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Review: Rock-It Portable Vibration Speaker is cool science way to rock out

Rock-It, the latest device from a little American outfit called OrigAudio that created modest waves last year with its Fold 'n' Play speakers composed of recycled cardboard boxes, reminds me of one of those glass balls filled with little lightning bolts that reach for your fingers when touched. It's a cool science experiment that will set your mind to wondering just how it works, but it doesn't seem to have much in the way of useful real-world applications.

Of course, it isn't being marketed that way.

The $50 Rock-It uses vibrations to transform random objects into makeshift speakers. Vibration speakers have been around for a while and normally require a flat, broad surface. What makes this one different is that it works on pretty much any object-though with varying results.

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An Oreo-sized vibration mechanism is stored in a square white box roughly the size of a Klondike Bar. The box houses a pair of triple-A batteries and acts as a place to wrap the vibrator's one-metre tether when not in use. When you're ready for action, just plug in an MP3 player, pop out the vibrator, and use its reusable sticky pad to attach it to anything you like.

To test it I hooked the Rock-It up to an iPod Touch and went wandering about my home looking for interesting surfaces.

I tried a thick wooden kitchen table first. I immediately noticed that the sound was both louder and deeper than what the iPod's built-in speaker was capable of generating. However, it was also quite a bit dirtier with lots of little crackles. Attaching it to a hard, concrete floor garnered similar results. It was bearable, but, given a choice, I'd stick with the iPod's tinny little speaker.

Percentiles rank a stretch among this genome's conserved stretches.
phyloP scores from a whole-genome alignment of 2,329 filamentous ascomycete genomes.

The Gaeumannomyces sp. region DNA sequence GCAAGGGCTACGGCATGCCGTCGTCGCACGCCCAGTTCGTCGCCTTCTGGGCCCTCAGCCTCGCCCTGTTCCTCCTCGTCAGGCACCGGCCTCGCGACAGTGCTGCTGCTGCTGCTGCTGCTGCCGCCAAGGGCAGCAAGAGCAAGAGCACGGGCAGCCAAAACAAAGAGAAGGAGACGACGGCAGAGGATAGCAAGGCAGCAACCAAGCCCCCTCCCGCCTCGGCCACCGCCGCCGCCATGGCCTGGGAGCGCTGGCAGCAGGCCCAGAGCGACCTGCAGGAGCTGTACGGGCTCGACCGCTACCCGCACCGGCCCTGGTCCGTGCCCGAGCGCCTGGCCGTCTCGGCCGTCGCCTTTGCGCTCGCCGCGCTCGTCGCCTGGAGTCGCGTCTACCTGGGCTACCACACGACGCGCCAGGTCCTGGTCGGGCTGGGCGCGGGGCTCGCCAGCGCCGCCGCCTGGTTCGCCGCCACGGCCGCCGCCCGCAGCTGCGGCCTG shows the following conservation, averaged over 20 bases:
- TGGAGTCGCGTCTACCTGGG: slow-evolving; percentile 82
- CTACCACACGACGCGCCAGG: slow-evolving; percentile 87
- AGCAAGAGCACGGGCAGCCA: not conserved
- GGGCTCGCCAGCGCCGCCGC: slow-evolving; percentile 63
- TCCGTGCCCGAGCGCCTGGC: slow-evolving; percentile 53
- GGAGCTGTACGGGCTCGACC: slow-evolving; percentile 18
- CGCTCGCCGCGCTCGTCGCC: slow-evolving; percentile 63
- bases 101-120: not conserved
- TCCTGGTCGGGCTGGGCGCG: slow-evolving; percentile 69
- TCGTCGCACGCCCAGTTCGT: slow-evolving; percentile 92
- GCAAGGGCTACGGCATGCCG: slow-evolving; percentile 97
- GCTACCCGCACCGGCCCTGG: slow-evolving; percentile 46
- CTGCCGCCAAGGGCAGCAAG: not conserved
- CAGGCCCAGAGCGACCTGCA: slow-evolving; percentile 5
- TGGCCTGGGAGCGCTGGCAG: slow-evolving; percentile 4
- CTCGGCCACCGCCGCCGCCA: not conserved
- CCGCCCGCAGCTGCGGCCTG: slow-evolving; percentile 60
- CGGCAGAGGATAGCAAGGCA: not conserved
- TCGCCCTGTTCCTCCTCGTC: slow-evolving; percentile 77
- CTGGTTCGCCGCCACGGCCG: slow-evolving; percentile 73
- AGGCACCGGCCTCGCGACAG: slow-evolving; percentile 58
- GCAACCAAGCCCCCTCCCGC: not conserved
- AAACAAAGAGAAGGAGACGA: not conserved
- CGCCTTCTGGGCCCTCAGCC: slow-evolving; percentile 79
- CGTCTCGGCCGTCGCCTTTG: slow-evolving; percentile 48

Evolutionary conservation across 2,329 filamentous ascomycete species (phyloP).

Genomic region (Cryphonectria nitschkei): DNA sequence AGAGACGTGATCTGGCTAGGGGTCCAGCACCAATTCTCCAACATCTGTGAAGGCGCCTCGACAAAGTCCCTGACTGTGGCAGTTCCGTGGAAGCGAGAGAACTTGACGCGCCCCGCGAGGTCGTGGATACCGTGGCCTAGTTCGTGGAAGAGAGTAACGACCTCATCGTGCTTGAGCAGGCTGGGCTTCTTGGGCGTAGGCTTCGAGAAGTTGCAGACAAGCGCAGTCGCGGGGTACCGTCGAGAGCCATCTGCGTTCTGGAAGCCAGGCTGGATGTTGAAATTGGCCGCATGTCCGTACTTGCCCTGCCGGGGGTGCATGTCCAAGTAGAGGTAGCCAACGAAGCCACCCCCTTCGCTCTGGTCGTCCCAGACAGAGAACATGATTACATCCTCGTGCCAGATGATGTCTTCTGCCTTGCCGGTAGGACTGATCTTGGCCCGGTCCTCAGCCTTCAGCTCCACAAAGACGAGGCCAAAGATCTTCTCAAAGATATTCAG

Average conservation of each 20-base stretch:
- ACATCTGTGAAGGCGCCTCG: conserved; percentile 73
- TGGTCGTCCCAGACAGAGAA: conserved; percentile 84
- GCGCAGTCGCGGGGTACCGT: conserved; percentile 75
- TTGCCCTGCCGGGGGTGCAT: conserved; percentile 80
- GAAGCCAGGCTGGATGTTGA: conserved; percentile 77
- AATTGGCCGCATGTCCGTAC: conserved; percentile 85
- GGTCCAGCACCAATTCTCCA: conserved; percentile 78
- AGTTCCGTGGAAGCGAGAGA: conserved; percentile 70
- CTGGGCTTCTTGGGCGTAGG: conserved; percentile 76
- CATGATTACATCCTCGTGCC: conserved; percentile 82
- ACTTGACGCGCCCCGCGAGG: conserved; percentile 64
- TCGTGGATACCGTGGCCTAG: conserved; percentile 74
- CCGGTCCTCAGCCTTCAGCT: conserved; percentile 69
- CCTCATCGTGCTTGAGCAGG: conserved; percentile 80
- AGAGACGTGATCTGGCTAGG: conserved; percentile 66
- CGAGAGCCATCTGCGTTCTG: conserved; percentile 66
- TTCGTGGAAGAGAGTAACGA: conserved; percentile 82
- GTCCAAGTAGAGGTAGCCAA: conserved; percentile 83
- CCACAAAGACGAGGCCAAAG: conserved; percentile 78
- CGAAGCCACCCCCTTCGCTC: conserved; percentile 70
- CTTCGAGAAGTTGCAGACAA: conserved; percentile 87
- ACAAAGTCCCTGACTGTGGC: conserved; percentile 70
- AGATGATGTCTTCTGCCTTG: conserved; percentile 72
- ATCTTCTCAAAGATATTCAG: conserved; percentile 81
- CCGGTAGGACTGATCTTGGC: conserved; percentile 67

Next up: A hollow wooden door. This turns out to be a great object for a vibration speaker. The sound was loud, crisp, and free of vibration-induced noise. Hollow walls performed about as well. Definitely an improvement over the iPod speaker.

I then moved on to some really unlikely speaker materials, like a pillow. I attached the vibrator to a cotton case covering a soft Obus Forme. The sound wasn't spectacular, but I was surprised by how well it worked. Cleaner than the hard, thick table, but quieter and less bass-y than the hollow door. Slightly more pleasant than the iPod's speaker.

I tried my arm next, and experienced the worst results of all. The high-pitched screechy sounds emitted by the vibrator when it isn't attached to anything received only a modest gain in body when pressed up against my skin. What's more, the vibrations moving through my radius and ulna were a bit unsettling.

I didn't get much better performance attaching the mechanism to a bottle of water, the sole of a loafer, or a DVD case.

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I finished up my tests by attaching it to the grill on the front of my home theatre soundbar, and was rewarded with the best audio yet. It was loud, full-bodied, and quite crisp. I'd hazard a guess that the vibrations travelled through to and were amplified by the soundbar's speaker cones. (Of course, this test was simply a lark; using the Rock-It on a speaker makes no sense when you can simply use the speaker on its own.)

The upshot is that, placed on proper objects, the Rock-It delivers surprisingly decent sound. Still, many traditional portable speakers offer superior audio, and they don't require the user to hunt for a proper surface.

Like that glass ball filled with electricity, it's basically just a science trick-which perhaps shouldn't be entirely unexpected since the words "Amaze your friends and family" appear in bold letters on the back of the box.

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